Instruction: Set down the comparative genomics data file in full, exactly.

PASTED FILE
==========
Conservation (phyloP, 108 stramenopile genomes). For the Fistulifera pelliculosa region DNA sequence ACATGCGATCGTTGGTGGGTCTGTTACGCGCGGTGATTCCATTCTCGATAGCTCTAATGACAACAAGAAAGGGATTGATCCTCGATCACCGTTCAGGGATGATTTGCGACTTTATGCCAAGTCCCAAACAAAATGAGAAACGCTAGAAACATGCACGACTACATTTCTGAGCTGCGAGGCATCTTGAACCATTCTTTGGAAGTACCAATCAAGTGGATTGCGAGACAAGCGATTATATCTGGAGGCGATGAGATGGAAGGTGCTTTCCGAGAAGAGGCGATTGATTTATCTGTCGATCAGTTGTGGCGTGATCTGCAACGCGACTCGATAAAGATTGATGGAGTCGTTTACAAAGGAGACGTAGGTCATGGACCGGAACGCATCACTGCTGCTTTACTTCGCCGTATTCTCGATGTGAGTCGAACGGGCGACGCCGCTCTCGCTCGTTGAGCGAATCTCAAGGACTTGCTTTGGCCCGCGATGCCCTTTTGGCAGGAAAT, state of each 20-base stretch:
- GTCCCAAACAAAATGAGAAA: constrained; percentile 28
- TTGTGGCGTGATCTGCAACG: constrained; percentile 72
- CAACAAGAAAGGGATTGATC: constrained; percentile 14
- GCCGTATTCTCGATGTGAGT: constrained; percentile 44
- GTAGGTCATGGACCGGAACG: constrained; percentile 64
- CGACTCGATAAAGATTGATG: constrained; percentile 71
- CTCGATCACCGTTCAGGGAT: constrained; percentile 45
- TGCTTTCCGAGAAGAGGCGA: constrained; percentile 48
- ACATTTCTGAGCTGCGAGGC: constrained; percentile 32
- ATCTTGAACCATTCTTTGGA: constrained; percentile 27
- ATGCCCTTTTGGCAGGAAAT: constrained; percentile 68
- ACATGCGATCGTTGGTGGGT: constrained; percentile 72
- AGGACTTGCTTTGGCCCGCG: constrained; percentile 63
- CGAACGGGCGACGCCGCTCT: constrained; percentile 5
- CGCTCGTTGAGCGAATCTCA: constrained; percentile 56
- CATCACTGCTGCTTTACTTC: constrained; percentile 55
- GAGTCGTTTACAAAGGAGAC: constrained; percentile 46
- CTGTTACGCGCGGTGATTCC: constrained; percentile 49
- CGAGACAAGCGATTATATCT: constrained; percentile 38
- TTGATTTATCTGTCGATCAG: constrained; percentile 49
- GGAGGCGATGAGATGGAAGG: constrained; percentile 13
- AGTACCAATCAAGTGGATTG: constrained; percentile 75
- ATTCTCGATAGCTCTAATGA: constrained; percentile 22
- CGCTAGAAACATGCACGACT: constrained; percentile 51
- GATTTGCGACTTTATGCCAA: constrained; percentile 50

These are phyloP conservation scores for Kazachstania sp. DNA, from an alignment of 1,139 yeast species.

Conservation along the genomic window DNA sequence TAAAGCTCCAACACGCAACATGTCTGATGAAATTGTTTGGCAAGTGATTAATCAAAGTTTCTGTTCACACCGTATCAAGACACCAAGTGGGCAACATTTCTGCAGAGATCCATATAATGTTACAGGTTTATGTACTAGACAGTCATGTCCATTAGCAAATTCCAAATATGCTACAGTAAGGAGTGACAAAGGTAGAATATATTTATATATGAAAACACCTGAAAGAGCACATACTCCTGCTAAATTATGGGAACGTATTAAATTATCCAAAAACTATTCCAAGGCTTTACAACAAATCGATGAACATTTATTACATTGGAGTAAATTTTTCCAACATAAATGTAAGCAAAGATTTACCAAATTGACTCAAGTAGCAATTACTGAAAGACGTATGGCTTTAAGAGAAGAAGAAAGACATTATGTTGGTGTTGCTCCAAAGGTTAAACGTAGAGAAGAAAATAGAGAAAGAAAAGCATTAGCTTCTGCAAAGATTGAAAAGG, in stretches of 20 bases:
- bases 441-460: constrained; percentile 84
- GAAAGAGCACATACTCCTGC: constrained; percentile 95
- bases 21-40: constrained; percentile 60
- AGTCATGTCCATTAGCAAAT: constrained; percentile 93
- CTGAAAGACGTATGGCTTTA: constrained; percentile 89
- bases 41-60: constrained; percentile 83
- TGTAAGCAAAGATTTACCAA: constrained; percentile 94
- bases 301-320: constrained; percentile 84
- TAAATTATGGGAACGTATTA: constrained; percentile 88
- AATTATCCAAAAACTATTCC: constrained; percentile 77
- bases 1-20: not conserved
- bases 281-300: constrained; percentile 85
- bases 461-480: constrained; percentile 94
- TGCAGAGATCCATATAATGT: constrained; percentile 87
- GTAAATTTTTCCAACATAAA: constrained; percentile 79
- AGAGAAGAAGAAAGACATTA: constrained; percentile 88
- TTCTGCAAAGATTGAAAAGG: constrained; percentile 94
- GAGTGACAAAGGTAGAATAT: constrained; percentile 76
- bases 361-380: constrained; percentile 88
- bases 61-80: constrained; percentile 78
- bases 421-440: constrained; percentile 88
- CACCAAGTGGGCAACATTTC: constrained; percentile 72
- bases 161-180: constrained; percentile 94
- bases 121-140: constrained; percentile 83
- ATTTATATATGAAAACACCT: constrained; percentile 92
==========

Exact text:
Conservation (phyloP, 108 stramenopile genomes). For the Fistulifera pelliculosa region DNA sequence ACATGCGATCGTTGGTGGGTCTGTTACGCGCGGTGATTCCATTCTCGATAGCTCTAATGACAACAAGAAAGGGATTGATCCTCGATCACCGTTCAGGGATGATTTGCGACTTTATGCCAAGTCCCAAACAAAATGAGAAACGCTAGAAACATGCACGACTACATTTCTGAGCTGCGAGGCATCTTGAACCATTCTTTGGAAGTACCAATCAAGTGGATTGCGAGACAAGCGATTATATCTGGAGGCGATGAGATGGAAGGTGCTTTCCGAGAAGAGGCGATTGATTTATCTGTCGATCAGTTGTGGCGTGATCTGCAACGCGACTCGATAAAGATTGATGGAGTCGTTTACAAAGGAGACGTAGGTCATGGACCGGAACGCATCACTGCTGCTTTACTTCGCCGTATTCTCGATGTGAGTCGAACGGGCGACGCCGCTCTCGCTCGTTGAGCGAATCTCAAGGACTTGCTTTGGCCCGCGATGCCCTTTTGGCAGGAAAT, state of each 20-base stretch:
- GTCCCAAACAAAATGAGAAA: constrained; percentile 28
- TTGTGGCGTGATCTGCAACG: constrained; percentile 72
- CAACAAGAAAGGGATTGATC: constrained; percentile 14
- GCCGTATTCTCGATGTGAGT: constrained; percentile 44
- GTAGGTCATGGACCGGAACG: constrained; percentile 64
- CGACTCGATAAAGATTGATG: constrained; percentile 71
- CTCGATCACCGTTCAGGGAT: constrained; percentile 45
- TGCTTTCCGAGAAGAGGCGA: constrained; percentile 48
- ACATTTCTGAGCTGCGAGGC: constrained; percentile 32
- ATCTTGAACCATTCTTTGGA: constrained; percentile 27
- ATGCCCTTTTGGCAGGAAAT: constrained; percentile 68
- ACATGCGATCGTTGGTGGGT: constrained; percentile 72
- AGGACTTGCTTTGGCCCGCG: constrained; percentile 63
- CGAACGGGCGACGCCGCTCT: constrained; percentile 5
- CGCTCGTTGAGCGAATCTCA: constrained; percentile 56
- CATCACTGCTGCTTTACTTC: constrained; percentile 55
- GAGTCGTTTACAAAGGAGAC: constrained; percentile 46
- CTGTTACGCGCGGTGATTCC: constrained; percentile 49
- CGAGACAAGCGATTATATCT: constrained; percentile 38
- TTGATTTATCTGTCGATCAG: constrained; percentile 49
- GGAGGCGATGAGATGGAAGG: constrained; percentile 13
- AGTACCAATCAAGTGGATTG: constrained; percentile 75
- ATTCTCGATAGCTCTAATGA: constrained; percentile 22
- CGCTAGAAACATGCACGACT: constrained; percentile 51
- GATTTGCGACTTTATGCCAA: constrained; percentile 50

These are phyloP conservation scores for Kazachstania sp. DNA, from an alignment of 1,139 yeast species.

Conservation along the genomic window DNA sequence TAAAGCTCCAACACGCAACATGTCTGATGAAATTGTTTGGCAAGTGATTAATCAAAGTTTCTGTTCACACCGTATCAAGACACCAAGTGGGCAACATTTCTGCAGAGATCCATATAATGTTACAGGTTTATGTACTAGACAGTCATGTCCATTAGCAAATTCCAAATATGCTACAGTAAGGAGTGACAAAGGTAGAATATATTTATATATGAAAACACCTGAAAGAGCACATACTCCTGCTAAATTATGGGAACGTATTAAATTATCCAAAAACTATTCCAAGGCTTTACAACAAATCGATGAACATTTATTACATTGGAGTAAATTTTTCCAACATAAATGTAAGCAAAGATTTACCAAATTGACTCAAGTAGCAATTACTGAAAGACGTATGGCTTTAAGAGAAGAAGAAAGACATTATGTTGGTGTTGCTCCAAAGGTTAAACGTAGAGAAGAAAATAGAGAAAGAAAAGCATTAGCTTCTGCAAAGATTGAAAAGG, in stretches of 20 bases:
- bases 441-460: constrained; percentile 84
- GAAAGAGCACATACTCCTGC: constrained; percentile 95
- bases 21-40: constrained; percentile 60
- AGTCATGTCCATTAGCAAAT: constrained; percentile 93
- CTGAAAGACGTATGGCTTTA: constrained; percentile 89
- bases 41-60: constrained; percentile 83
- TGTAAGCAAAGATTTACCAA: constrained; percentile 94
- bases 301-320: constrained; percentile 84
- TAAATTATGGGAACGTATTA: constrained; percentile 88
- AATTATCCAAAAACTATTCC: constrained; percentile 77
- bases 1-20: not conserved
- bases 281-300: constrained; percentile 85
- bases 461-480: constrained; percentile 94
- TGCAGAGATCCATATAATGT: constrained; percentile 87
- GTAAATTTTTCCAACATAAA: constrained; percentile 79
- AGAGAAGAAGAAAGACATTA: constrained; percentile 88
- TTCTGCAAAGATTGAAAAGG: constrained; percentile 94
- GAGTGACAAAGGTAGAATAT: constrained; percentile 76
- bases 361-380: constrained; percentile 88
- bases 61-80: constrained; percentile 78
- bases 421-440: constrained; percentile 88
- CACCAAGTGGGCAACATTTC: constrained; percentile 72
- bases 161-180: constrained; percentile 94
- bases 121-140: constrained; percentile 83
- ATTTATATATGAAAACACCT: constrained; percentile 92